There are no clear-cut boundaries between all the different aspects of cultural identity. Most boundaries are permeable and as Uma Narayan states there is no such thing as a ―”packaged picture of culture”.
Most of us have been asked to present what sexual or domestic violence looks like in a particular community. We get up and give a nice list of what it looks like. We give people lists of what they can do if they have encountered a Chinese woman, or Bosnian woman, or a Cambodian woman; and we go away feeling pleased. These are the rainbow-colored panels that we have all been a part of. That is not to say that these lists do not have some value. But we must critique our presentations, examine our assumptions, and not connect back into a totalizing notion of culture. These totalizing notions of culture are in fact idealized pictures of our traditions; and as we know, traditions have both nurturing as well as oppressive elements.
It is important to shift our understanding away from totalizing culture to illustrating its diversity, contradictions, contrasts, ambiguities, and the interconnections between various internal systems that structure power.
Culture is not a series of homogeneous, unchanging practices that have gone on for millennia. We are all familiar with the ideas that Asian culture is “X”, even though we when one speaks of Asia, we are not talking about a single nation but a huge region with fifty percent of the world’s population. Asian culture is “X”, Pacific Islander culture is “Y”. These massive generalizations do not even begin to deal with internal contradictions, nor with the different ways people are located within communities, and how this shapes their experiences. What falls out when we use these certain very limited notions of culture are the power systems that are involved.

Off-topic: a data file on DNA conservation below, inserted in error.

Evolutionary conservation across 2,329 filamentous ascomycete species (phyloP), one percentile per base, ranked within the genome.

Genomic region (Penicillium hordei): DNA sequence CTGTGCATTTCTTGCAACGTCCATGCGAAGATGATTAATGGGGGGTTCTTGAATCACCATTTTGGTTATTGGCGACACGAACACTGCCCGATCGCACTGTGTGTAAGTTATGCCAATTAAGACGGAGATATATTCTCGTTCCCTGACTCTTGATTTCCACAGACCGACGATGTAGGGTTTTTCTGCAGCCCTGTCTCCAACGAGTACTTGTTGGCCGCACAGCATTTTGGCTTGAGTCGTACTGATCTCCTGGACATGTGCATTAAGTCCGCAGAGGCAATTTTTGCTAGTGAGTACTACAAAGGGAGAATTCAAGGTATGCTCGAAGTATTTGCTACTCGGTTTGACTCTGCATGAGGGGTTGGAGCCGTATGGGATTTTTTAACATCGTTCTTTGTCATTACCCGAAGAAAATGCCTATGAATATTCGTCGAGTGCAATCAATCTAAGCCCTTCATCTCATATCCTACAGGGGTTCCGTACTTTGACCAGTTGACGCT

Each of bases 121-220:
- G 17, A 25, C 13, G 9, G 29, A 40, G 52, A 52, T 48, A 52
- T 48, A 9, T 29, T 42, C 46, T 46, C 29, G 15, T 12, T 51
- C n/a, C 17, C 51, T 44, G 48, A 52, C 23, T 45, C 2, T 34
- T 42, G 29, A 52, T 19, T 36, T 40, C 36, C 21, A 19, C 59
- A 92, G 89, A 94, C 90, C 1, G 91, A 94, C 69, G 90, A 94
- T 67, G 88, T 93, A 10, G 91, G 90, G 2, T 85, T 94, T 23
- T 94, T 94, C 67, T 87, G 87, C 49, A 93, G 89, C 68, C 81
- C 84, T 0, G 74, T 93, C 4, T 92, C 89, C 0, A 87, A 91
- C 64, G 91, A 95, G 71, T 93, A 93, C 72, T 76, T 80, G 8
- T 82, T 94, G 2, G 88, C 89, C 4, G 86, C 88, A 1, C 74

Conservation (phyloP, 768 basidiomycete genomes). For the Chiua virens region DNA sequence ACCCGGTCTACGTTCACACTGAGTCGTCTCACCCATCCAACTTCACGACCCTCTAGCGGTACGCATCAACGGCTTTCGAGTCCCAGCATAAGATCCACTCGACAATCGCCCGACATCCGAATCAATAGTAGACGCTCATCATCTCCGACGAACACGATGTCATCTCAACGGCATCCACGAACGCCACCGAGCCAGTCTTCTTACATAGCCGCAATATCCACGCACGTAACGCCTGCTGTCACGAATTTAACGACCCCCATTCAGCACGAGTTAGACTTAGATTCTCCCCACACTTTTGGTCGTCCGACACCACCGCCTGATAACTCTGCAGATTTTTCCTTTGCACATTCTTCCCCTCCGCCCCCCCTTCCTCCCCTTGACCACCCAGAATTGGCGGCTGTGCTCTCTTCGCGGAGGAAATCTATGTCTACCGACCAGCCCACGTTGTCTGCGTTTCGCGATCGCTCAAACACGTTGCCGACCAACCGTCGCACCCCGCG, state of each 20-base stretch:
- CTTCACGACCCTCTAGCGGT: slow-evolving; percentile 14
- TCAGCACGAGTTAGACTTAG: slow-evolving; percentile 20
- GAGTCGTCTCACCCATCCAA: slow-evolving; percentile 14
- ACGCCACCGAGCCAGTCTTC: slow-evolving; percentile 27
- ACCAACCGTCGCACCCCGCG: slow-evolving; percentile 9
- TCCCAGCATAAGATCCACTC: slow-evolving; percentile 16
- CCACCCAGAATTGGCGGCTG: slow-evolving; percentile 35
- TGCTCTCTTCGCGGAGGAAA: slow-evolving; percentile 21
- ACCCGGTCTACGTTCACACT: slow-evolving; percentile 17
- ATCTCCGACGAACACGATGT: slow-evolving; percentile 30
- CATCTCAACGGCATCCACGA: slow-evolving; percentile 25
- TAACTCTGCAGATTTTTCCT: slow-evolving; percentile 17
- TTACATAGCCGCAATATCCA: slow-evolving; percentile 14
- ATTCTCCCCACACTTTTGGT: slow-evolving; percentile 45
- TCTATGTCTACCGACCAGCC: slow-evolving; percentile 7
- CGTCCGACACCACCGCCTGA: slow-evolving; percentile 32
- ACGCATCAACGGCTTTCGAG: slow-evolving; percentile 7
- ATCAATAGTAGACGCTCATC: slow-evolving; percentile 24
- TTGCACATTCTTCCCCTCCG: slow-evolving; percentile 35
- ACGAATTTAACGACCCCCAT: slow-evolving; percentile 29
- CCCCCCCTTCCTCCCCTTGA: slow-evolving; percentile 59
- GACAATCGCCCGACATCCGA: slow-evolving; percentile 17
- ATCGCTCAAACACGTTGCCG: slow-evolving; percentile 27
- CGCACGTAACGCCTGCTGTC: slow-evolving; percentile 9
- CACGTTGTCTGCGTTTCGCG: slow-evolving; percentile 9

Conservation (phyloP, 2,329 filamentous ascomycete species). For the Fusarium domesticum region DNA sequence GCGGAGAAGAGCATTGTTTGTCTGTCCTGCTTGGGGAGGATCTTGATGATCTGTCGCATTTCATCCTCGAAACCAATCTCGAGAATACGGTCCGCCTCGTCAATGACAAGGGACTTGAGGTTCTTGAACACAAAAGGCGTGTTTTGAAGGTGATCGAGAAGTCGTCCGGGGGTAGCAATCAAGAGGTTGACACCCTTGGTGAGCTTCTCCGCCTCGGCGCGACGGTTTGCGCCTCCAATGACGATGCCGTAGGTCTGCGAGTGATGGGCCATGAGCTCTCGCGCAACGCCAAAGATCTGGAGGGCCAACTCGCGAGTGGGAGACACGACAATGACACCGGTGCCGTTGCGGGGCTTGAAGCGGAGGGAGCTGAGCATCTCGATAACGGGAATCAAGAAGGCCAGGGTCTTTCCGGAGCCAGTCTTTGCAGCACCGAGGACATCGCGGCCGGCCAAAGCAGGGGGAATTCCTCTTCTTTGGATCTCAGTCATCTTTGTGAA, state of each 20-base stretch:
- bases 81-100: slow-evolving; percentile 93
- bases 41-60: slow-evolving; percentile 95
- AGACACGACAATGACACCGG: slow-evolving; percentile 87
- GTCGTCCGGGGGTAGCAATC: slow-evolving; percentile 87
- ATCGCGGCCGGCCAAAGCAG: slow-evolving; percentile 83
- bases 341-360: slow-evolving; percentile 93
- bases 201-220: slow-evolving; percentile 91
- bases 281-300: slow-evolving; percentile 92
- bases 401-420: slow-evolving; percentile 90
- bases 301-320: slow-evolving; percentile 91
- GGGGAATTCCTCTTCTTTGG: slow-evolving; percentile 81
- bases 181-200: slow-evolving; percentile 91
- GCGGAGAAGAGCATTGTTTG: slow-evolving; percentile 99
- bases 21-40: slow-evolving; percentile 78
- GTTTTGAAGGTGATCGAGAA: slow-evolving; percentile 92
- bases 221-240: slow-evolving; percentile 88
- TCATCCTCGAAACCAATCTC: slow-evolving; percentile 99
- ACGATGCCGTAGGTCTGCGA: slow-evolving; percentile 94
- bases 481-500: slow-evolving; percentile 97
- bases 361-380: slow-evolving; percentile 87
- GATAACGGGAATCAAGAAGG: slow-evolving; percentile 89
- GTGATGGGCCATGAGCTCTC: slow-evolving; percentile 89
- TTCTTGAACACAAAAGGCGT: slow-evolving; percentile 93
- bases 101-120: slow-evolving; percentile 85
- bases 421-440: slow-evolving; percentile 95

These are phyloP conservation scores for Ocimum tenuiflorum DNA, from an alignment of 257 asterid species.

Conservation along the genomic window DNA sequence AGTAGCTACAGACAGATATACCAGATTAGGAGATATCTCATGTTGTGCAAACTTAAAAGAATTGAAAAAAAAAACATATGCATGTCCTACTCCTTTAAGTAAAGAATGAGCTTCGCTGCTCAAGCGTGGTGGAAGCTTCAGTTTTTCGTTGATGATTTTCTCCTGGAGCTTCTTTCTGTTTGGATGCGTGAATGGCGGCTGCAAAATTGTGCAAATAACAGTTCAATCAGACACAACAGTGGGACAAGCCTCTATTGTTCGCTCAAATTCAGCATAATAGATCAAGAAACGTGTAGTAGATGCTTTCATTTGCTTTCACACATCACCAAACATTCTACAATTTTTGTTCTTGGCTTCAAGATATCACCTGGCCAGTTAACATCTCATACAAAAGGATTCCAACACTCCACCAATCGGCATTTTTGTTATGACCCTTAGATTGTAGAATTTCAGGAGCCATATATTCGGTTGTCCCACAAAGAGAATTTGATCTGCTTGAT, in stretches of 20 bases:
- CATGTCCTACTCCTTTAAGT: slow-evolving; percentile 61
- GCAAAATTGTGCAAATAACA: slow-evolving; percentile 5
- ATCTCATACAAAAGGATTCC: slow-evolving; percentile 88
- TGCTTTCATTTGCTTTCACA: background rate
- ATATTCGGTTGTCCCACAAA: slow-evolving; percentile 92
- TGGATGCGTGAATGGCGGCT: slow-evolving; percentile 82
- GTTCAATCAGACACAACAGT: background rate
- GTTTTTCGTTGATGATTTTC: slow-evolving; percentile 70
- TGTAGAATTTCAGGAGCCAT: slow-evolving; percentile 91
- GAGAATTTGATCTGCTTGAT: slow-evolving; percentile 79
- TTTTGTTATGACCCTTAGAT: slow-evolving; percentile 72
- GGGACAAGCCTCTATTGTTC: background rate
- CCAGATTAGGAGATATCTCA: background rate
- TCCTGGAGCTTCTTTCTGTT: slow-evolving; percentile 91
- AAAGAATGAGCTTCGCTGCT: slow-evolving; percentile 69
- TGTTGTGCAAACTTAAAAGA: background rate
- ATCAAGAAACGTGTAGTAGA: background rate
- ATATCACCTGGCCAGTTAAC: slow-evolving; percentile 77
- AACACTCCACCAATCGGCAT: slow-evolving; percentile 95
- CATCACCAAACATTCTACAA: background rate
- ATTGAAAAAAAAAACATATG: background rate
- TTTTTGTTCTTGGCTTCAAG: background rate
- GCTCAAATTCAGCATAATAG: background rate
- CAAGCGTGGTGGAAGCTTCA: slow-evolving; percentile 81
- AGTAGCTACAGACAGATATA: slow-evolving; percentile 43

The notion of culture becomes de-politicized when stripped of its economic and political implications. It is necessary to assert the economic and political realities of racial and gendered power when talking about culture.
We have to ask ourselves:
What narratives or descriptions about culture work? What do people believe? What has traction? We also have to critically challenge how we think and talk about within our own communities? We need language to describe cultural specificity.
Intersectional cultural analysis shifts us away from the dichotomous, binary thinking about structures, power, organization and privilege that have been far too common in the ways we have conceptualized differences and the resulting challenges in working with “different” people. Intersectional cultural analysis focuses attention on specific contexts, distinct experiences and the qualitative aspects of equality and discrimination. It makes room for understanding complexity including the structural and dynamic dimensions of the interplay of different policies and institutions so that interventions for victims of family violence can meet the needs of the survivor(s) and the perpetrator(s). Without a complex understanding of the social and cultural factors, interventions and programs cannot achieve their full potential.